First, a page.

Becki Lee                        The Tollund Man                         Coursework

The Tollund Man is one of Europe’s best-known bog bodies.  He was found, alongside The Grauballe Man in the early 1950s.  Bog bodies recovered from the past are quite wide spread throughout Northern Europe, especially in Denmark, Germany and Ireland. The peat perfectly preserves the bodies due to anaerobic conditions, although the bodies are found blackened, their fingertips, hair and clothing are all still intact.  Seamus Heaney uses the bog bodies in his poetry to “uncover, in their meditations, a history of Ireland’s conquest, first by Viking’s and later by the English”.

‘Tollund Man’ opens quietly and effectively like Glob’s initial description, “an evocative and poetic prose”, and it is mirrored by the structure of quatrains which is divided into three sections. The first verse is mostly monosyllabic, ‘some day I will…to see his peat…’ making the words sound hard, which sets the scene as it is a serious subject.  There is also no repetition of vowels or consonants which shows a lack in fluency.  The repetition of p in the words ‘peat’ and ‘pods’ makes the verse sound very pronounced.  Moreover, the smallness of his head is defined by the short i’s and alliterated p’s of the monosyllabic words in the first verse.  “The balance of the initial and final p’s in the fourth line seals the verse around the repose of the dead man”.  The description of the Tollund Man, ‘peat-brown head’ and ‘pods of his eye-lids’ relates back to the land and nature and the natural ‘farmyards’ in Northern Ireland.  Heaney compares Tollund Man to a vegetable which is a very descriptive and sensory image.  The next verse, ‘last gruel of winter seeds/Caked in his stomach’ is very graphic and describes that his body was so well preserved that the contents found in his stomach from his last meal could still be observed.  The way he was found, ‘Naked except for the cap, noose and girdle’ makes it sound as though he was stripped of all his pocessions, defenceless, and suggests that he was strangled or hanged by the ‘noose’ around his neck.  Later in the poem Heaney says that ‘The Tollund Man’, ‘rode the tumbril’ which was a cart that took people to their death by punishment for example the guillotine, this also backs up the idea that ‘The Tollund Man’ was killed in rather gruesome circumstances.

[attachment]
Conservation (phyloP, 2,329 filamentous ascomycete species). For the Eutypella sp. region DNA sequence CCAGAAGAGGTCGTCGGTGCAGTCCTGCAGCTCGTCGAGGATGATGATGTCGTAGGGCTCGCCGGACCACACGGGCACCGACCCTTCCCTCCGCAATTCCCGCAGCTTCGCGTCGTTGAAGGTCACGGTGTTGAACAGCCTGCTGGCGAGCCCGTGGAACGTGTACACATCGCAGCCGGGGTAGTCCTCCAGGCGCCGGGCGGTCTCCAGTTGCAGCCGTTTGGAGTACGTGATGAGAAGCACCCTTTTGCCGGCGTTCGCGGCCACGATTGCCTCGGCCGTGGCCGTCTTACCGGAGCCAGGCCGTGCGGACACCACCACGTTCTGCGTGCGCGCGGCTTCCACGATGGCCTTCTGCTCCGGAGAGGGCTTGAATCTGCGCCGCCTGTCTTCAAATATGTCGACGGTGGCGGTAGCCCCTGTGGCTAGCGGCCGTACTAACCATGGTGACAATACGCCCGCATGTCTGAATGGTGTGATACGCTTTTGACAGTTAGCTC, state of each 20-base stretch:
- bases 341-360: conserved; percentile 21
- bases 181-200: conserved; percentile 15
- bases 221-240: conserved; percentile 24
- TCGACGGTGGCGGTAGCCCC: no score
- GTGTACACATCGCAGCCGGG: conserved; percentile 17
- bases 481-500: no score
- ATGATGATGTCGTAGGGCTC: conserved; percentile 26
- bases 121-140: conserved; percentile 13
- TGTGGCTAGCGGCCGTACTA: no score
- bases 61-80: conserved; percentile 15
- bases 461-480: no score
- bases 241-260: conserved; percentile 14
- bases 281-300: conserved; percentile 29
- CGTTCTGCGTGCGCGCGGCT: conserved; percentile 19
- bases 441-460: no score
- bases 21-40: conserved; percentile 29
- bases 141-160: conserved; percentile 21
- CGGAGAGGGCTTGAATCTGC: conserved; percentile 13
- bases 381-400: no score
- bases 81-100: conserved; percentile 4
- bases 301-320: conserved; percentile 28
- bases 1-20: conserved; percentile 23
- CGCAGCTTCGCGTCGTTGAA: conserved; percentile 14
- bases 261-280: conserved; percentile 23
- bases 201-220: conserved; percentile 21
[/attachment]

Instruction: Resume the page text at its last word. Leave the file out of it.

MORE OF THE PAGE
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The third stanza, ‘Bridegroom to the goddess’ is describing the bog as the goddess of fertility, this is personification.  Glob argues that “some of the Iron Age people dug out of the bogs of Jutland were ritual sacrifices: their murder in winter, and the disposal of their bodies in bogs sacred to the goddess, would ensure the fertility of the crops the following spring”.  This is why The Tollund Man’s burial and preservation is described in sexual terms, ‘open her fen’.  ‘Those dark juices working/Him to a saint’s kept body’ describes how the bog preserves the body perfectly.  Also, ...

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